I now turn to Amendment 49. I support it because we need a target for the global resettlement scheme, to ensure that it is operational to a level which provides a real alternative to people forced to use criminal gangs, and that it reaches countries such as Iran, Eritrea and Sudan, from which the majority of those arriving on small boats originate. We had the annual target of 5,000 for the Syrian resettlement scheme, and that is indeed the number who came, in a controlled, predictable and prepared way. We currently do not have a target for the global resettlement scheme, and just 1,587 came in 2021.

A target enables local authorities, charities, faith communities and the wider community, including businesses, to create and maintain the infrastructure needed to provide good welcome and ongoing support. This infrastructure also makes emergency response easier, as we have needed with Afghanistan and now Ukraine. It becomes less a crisis-to-crisis response and rather a strong infrastructure that can scale up when needed.

I note for the Minister that community sponsorship is deliberately not named in subsection (2) of the new clause proposed by this amendment, as there has been an earlier commitment made by Her Majesty’s Government that those coming through community sponsorship should be seen as additional to those in any set target. However, it is named in subsection (3). The Minister has previously spoken of her strong support for community sponsorship, so I hope that she will take this opportunity also to reaffirm Her Majesty’s Government’s commitment to the growth and development of community sponsorship widely, as well as the welcome announcement for it with Ukraine. Further details around that would also be welcomed, particularly by Reset.

It is welcome to see the Home Secretary committing to the humanitarian pathway for Ukrainians. We wait to learn the detail of this and the expected capacity. The point is that over five years, the number coming through on community sponsorship is 700, for the reasons that were named. It takes time. That capacity is growing and building strongly, but it will not answer the Ukrainian question quickly.

Returning to the need for a clear resettlement target, I conclude that without one, I fear that the global resettlement programme will be sidelined, and refugees will have no alternative but to use criminal gangs as what they perceive as their route to safety.


Extracts from the speeches that followed:

Lord Coaker (Lab): We support the amendment of the noble Baroness, Lady Stroud, and the global resettlement programme that she announced. When the noble Baroness was talking, I wondered whether, in the light of what has happened in Ukraine and the movement of people in all parts of the world, there are the statesmen and stateswomen who could come together to create another 1951 refugee convention. It strikes me that perhaps it is time for the world to come together to understand what we should do about the movement of people across the globe, whether that be through war or famine or whatever. Essentially, this group of amendments—and the issue the Government are wrestling with—is about how we respond to that. The various amendments before us are seeking, in their own ways, to deal with that problem.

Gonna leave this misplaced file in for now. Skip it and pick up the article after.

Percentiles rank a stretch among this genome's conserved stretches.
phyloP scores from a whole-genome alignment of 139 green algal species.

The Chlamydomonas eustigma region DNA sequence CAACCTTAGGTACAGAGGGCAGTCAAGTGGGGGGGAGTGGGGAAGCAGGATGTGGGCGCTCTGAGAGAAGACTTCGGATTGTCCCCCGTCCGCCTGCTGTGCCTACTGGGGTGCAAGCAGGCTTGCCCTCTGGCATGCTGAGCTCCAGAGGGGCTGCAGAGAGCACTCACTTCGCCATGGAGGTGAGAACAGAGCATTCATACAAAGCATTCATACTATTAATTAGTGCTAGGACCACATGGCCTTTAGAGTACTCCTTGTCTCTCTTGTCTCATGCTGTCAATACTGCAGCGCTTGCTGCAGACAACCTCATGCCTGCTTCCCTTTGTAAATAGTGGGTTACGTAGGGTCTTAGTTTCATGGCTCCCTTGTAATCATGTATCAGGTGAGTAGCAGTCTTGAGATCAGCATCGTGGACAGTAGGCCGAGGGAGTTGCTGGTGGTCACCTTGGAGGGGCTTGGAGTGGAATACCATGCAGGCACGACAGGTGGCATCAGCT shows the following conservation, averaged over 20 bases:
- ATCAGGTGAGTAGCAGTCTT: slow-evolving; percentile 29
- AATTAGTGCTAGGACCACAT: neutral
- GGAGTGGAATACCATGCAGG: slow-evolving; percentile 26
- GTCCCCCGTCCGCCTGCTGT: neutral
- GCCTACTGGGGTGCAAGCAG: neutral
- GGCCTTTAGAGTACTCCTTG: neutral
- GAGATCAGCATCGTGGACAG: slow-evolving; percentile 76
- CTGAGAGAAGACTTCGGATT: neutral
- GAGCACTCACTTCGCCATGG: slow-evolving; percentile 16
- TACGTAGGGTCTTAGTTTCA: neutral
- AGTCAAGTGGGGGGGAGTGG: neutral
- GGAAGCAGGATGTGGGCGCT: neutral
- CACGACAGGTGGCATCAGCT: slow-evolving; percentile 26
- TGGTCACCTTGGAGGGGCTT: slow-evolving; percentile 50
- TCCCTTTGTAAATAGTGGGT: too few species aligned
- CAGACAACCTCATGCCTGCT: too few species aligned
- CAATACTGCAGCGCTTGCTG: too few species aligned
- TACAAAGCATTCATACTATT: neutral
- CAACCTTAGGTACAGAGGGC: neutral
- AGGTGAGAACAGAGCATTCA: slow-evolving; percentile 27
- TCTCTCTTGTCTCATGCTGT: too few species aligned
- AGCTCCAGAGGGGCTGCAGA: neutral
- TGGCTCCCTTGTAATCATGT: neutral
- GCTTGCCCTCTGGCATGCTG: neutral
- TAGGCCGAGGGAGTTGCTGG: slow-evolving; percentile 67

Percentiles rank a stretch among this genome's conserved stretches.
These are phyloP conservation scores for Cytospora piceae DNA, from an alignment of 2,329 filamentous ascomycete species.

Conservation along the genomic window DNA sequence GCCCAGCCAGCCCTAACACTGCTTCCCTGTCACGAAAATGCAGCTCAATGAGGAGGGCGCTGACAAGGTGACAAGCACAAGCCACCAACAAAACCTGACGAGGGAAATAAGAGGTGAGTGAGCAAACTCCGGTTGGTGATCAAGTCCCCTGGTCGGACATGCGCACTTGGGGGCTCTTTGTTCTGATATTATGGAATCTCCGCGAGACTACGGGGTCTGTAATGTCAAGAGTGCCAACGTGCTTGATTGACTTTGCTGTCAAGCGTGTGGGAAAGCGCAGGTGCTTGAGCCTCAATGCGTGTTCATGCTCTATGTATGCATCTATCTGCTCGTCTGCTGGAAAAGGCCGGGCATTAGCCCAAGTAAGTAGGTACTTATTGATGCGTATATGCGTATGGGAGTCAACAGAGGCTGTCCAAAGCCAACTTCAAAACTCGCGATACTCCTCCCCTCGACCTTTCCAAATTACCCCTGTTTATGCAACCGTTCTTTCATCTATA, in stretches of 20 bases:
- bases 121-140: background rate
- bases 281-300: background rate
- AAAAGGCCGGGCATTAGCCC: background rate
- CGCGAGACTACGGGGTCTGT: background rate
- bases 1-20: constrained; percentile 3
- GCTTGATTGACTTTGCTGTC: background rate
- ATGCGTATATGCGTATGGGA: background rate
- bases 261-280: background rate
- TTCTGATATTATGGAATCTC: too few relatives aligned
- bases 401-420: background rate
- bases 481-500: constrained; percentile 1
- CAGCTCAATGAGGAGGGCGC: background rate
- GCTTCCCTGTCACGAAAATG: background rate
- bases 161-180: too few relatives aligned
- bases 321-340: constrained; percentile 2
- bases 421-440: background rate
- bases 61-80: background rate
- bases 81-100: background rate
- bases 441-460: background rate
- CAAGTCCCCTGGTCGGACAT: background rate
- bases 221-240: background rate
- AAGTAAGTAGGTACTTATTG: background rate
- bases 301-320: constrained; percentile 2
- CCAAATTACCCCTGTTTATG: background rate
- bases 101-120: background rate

Above all, none of us could fail to be moved by my noble friend Lord Dubs. The passion and power that he brought to this issue moved us all and was a challenge to us all. Whether we agree with the amendment or not, what are we going to do about what is a very real situation? As we stand here in this Chamber and debate this, there are unaccompanied children who have nowhere to go. There are people fleeing persecution and war, people facing genocide, who have nowhere to go. That is the reality of what we face and what we are seeking to deal with.

To be fair to the Government, I know that the Minister will describe what they are doing about this issue and refer to the extension to the Ukraine scheme, which we all welcome. As the right reverend Prelate the Bishop of Durham said, we obviously need to understand the details of the Government’s proposal. Interestingly, following pressure from this House and the other place, the Government have incrementally improved and extended their offer, which shows the importance of debate and discussion.

Baroness Williams of Trafford (Con): I thank the right reverend Prelate the Bishop of Durham and the noble Lord, Lord Dubs, for tabling Amendment 48, which is about safe routes for those seeking to claim asylum in the UK, including unaccompanied children, to travel from countries in Europe to join family in the UK. I know that the noble Lord, Lord Kerr, and the noble Baroness, Lady Ludford, also support this proposed new clause, but I cannot. It tries to create a scheme similar to the EU’s Dublin regulation in UK law with respect to those who are in a European country but have family members in the UK. However, unlike the Dublin regulation, where the asylum claim is initially made in the EU country they are in, this new clause attempts to introduce a route for those who are in safe European countries to come to the UK to claim asylum.

On the Dubs scheme, we did not end it; we completed what we set out to do, which was to take 480 children under the Dubs scheme. On family reunion under Dublin, noble Lords will see in the table I sent the noble Lord, Lord Dubs, and which I distributed to all Members of your Lordships’ House, that Dublin had about a tenth of the number of our refugee family reunion scheme over a similar period. The noble Lord also talked about the Safe Passage cases. I understand that the Home Office asked him to send details of them. We would be very happy to receive them should he see fit to send them.

Both amendments 48 and 49 brought to a vote and agreed.